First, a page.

People in Beer: The British Invasion

Some of our best new brewers borrow from an old playbook

By Kendall Jones October 8, 2013


This article originally appeared in the October 2013 issue of Seattle magazine.

We describe beer—extra special bitter, pale ale, stout and so on—using terms from the English brewing tradition, but these days around Seattle, there’s a more immediate impact: Three British expats are putting their stamp on the local beer scene in their own unique ways. Nigel Slater is the sales manager for Black Raven Brewing in Redmond. While he may not be stirring the brew kettle, his wit and off-centered sense of humor are an important part of the brewery’s public image, giving this very American brewery a Monty Python–esque persona. When the Black Raven crew shows up at a local pub dressed in gorilla costumes, everyone knows who is behind the shenanigans.

The owner/brewmaster at Ballard’s Reuben’s Brews and a rising star on the local beer scene, Adam Robbings happily makes use of the abundance of ingredients he’s found to work with stateside. His brewery uses a wide variety of malt, hops and yeasts (also from Great Britain and beyond) to create nontraditional, very American ales. Perhaps his most popular beer is his American rye, which is far from anything his ancestors brewed.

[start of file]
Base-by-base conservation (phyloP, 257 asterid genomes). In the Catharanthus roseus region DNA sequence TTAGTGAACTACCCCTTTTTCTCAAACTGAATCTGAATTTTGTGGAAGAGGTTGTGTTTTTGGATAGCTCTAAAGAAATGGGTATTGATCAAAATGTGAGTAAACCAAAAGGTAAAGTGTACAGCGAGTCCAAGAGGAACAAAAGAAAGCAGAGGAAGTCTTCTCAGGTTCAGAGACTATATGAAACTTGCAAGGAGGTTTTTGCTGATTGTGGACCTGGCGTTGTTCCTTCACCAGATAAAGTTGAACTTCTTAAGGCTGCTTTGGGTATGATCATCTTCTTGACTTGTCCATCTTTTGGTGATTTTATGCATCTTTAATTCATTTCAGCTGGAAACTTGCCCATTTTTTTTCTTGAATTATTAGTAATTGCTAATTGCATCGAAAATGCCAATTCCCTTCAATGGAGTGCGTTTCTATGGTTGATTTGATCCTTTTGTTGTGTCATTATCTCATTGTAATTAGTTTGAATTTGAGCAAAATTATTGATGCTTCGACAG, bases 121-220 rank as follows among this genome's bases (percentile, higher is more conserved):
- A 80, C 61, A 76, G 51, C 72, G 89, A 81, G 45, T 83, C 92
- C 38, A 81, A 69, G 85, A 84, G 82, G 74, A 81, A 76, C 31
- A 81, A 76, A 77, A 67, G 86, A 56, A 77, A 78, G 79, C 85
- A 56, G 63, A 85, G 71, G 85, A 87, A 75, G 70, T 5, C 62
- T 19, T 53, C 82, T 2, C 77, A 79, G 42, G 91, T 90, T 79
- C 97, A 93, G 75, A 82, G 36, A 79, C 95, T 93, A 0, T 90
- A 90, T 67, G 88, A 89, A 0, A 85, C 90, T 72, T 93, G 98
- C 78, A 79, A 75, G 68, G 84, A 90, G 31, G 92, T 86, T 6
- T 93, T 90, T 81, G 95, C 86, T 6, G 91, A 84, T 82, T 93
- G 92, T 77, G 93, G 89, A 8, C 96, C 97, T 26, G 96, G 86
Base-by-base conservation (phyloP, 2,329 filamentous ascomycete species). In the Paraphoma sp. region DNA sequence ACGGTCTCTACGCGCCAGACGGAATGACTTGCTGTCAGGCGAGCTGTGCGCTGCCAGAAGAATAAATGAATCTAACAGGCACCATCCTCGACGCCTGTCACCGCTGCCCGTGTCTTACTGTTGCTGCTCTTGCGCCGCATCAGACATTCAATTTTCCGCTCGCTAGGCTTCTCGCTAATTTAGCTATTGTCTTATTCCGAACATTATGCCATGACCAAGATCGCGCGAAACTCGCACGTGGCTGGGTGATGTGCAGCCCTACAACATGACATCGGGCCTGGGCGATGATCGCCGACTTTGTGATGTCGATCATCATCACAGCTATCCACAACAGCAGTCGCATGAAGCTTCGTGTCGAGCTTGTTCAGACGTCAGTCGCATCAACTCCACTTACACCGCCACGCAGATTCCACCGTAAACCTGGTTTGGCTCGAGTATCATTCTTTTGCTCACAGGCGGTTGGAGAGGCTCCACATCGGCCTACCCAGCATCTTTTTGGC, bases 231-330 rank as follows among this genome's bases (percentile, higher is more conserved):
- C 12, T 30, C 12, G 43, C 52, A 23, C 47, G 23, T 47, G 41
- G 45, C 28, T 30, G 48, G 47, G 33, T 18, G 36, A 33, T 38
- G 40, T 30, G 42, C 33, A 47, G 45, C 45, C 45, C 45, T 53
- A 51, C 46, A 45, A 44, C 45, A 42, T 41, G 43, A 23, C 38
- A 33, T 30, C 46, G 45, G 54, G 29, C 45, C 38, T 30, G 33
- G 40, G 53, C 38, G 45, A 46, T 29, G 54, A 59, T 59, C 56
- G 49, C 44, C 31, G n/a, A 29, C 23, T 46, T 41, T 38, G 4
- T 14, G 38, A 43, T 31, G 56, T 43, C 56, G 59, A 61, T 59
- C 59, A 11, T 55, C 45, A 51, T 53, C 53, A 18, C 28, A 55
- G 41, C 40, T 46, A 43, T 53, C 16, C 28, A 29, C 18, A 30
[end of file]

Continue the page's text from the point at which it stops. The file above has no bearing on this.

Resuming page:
Machine House Brewery is bucking a trend by offering beers that are remarkably similar to what you might find in a British pub. Perhaps that’s because Bill Arnott, its 27-year-old co-owner and brewer, has been on this side of the pond for only a few years. At the brewery’s tasting room in Georgetown, the beer is poured in the customary English fashion: hand-pumped into the pint glass, with only its naturally occurring carbonation, and at cellar temperature, rather than refrigerated. No other local brewery is focusing on brewing and serving beer in such a traditional manner.


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